Surgeons implanted two ultra-thin electrodes each directly into the ulnar and median nerves in the upper arm of Dennis Sørensen. The electrodes send sensory data by means of electrical impulses from the patient’s artificial hand directly to his brain over the peripheral nervous system. They give him information about the shape and consistency of the objects he grasps at, even when he cannot see them.
To test out the arm
, Sørensen managed to sense objects like a plastic cup, a mandarin orange, and a heavy block of wood while being blindfolded and to take hold of them with a precise grip and the right amount of force.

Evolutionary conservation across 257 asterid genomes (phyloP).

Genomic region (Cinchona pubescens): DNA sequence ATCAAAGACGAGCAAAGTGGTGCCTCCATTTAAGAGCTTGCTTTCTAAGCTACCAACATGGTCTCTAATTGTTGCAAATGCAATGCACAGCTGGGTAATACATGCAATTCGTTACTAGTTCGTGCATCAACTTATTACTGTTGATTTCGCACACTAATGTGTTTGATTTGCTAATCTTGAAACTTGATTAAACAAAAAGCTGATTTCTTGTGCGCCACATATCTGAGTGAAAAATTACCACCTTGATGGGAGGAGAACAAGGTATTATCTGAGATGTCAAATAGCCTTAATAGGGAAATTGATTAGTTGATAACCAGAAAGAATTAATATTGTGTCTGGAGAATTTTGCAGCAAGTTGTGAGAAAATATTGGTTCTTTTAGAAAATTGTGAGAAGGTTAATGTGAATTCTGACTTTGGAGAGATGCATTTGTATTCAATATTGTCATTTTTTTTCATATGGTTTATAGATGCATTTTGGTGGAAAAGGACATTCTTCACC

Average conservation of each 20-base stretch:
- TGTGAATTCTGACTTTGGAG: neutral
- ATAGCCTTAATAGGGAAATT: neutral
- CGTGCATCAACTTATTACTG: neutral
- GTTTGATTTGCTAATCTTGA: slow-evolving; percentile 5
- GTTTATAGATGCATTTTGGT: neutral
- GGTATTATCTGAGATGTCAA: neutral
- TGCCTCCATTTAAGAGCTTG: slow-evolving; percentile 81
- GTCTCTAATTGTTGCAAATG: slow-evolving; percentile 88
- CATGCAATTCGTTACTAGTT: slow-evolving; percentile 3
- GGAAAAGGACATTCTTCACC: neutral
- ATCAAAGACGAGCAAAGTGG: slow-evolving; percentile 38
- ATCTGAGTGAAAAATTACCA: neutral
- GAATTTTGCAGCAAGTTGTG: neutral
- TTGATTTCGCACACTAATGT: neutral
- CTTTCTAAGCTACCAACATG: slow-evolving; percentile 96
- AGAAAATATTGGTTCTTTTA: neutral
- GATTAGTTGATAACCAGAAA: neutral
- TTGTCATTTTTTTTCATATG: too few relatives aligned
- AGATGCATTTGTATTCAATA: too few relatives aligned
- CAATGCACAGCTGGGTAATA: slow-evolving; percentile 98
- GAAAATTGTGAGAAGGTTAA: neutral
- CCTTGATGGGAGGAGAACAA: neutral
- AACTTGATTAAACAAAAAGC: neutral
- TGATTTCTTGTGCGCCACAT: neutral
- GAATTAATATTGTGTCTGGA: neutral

Some of this is shown in the video below:
Talking to The Australian
, Sørensen said: “When I held an object, I could feel if it was soft or hard, round or square. I could feel things that I hadn't been able to feel in over nine years.”
As the development has yet to be approved by European regulators, the electrodes had to be removed after 30 days. It is hoped that once approval has been given,, Sørensen can have the bionic arm fitted permanently.
The development was carried out by Freiburg microsystems
engineer Prof. Dr. Thomas Stieglitz and the international research group participating in the project LifeHand2. The development has been outlined in
the publication Science Transitional Medicine
, in a paper titled “Restoring Natural Sensory Feedback in Real-Time Bidirectional Hand Prostheses.”